The Science

Backed by 25+ years of scientific research

The genesis of VoxNeuro is a scientific breakthrough in the quantitative measurement and assessment of concussions and traumatic brain injuries by Dr. John F. Connolly, an extensively published and world-renowned neuroscientist.

Our proprietary methods include adapted industry-validated neuropsychological & physiological tests with simultaneous electroencephalography (EEG) recording. By leveraging widely used and validated assessment methods and pairing them with EEG, our assessments transform what would be qualitative results from traditional testing into objective, quantifiable measurements of brain function that support informed clinical decision making.

This is achieved through a 1-hour test, with a series of tasks that trigger event related potentials (ERPs) in a patient’s brain, captured by EEG. Each ERP is indicative of a patient’s performance in their core functions: working memory, automatic attention, reactive attention, concentration, language comprehension, and executive function. These impact a patient's well-being and quality of life.

Our reports analyze the patient’s performance, captured through their brain’s electrical activity (example brain wave recording seen in Figure 1), in each core function by comparing their response strength and timing to healthy controls.

Figure 1.

Comparing Methods of Assessing Brain Injury

When an individual suffers a brain injury, whether mild or severe, two types of neurological damage are to be assessed: structural and functional. Structural damage refers to physical damage to the skull and brain; all other symptoms or effects resulting from the injury fall under the category of functional damage. It is important to note that the presence of structural damage does not necessarily imply functional damage, and vice-versa.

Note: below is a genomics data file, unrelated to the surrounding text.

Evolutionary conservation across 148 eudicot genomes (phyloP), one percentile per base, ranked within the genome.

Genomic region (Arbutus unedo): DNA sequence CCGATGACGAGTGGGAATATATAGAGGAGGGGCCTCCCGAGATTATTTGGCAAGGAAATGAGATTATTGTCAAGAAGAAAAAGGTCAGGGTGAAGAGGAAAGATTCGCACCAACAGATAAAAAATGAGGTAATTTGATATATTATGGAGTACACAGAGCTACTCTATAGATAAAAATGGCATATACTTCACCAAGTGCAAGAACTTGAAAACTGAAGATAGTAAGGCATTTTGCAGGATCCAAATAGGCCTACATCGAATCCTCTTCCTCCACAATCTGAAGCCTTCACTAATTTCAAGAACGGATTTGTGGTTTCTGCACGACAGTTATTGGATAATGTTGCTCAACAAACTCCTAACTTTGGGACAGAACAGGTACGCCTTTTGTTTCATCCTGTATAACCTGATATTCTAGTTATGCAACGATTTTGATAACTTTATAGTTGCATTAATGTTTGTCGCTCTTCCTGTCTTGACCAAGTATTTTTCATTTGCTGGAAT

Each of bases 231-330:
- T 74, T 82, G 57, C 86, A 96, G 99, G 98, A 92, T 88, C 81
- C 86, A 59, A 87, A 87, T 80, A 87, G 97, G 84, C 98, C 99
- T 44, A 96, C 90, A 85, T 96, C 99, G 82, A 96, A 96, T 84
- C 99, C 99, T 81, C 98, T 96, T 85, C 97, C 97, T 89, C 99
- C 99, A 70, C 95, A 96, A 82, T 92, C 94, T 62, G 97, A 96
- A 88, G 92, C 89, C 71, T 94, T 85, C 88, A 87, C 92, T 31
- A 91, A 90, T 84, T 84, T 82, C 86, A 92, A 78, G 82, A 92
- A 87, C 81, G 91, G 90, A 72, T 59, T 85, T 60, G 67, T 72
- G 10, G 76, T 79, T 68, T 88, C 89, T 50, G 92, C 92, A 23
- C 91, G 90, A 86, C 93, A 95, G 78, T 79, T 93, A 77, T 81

Healthcare providers commonly use the following tools to help assess and diagnose brain injuries:

Behavioural and neuropsychological tests: used to measure symptoms and behavioural changes in a patient following an injury.

Traditional neuroimaging: magnetic resonance imaging (MRI) and computed tomography (CT) scans are useful in identifying structural injuries associated with the brain. For example, injuries such as skull fractures, brain tumors, and lesions.

Functional MRI (fMRI) is not yet clinically available, but is starting to be offered through private services. It measures blood flow in the brain and can identify abnormal structural integrity and functional connectivity.

VoxNeuro’s cognitive health assessments are non-invasive and can be used to objectively identify abnormal brain function - objectively confirming a concussion, and pinpoint areas that have been impacted by an injury for customized rehabilitation including working memory, automatic attention, reactive attention, concentration, language comprehension, and executive function.

How are VoxNeuro’s cognitive health assessments different from traditional EEG?

You may have had experience with EEG in the past. It is commonly used to assess seizures and sleep disorders. In some cases, it is also used to try to help assess brain injuries. What is available in most clinics or hospitals are capable of capturing alpha and beta brain waves only, and commonly look at what is called “resting state”.

VoxNeuro’s cognitive health assessments use FDA and Health Canada approved research grade EEG. These machines can capture alpha, beta, theta and delta waves - allowing a much more specific, or deeper, measurement of a patient’s brain waves. We track a patient’s responses to active stimuli instead of resting state.

This can be likened to an electrocardiogram (EKG) that is used to examine the heart’s rate and rhythm to determine its health. You can imagine, you will learn far more about the health of your heart if you test it while being active, as opposed to sitting still in your physician’s office. The same theory applies for testing the brain’s health during resting state, versus active engagement.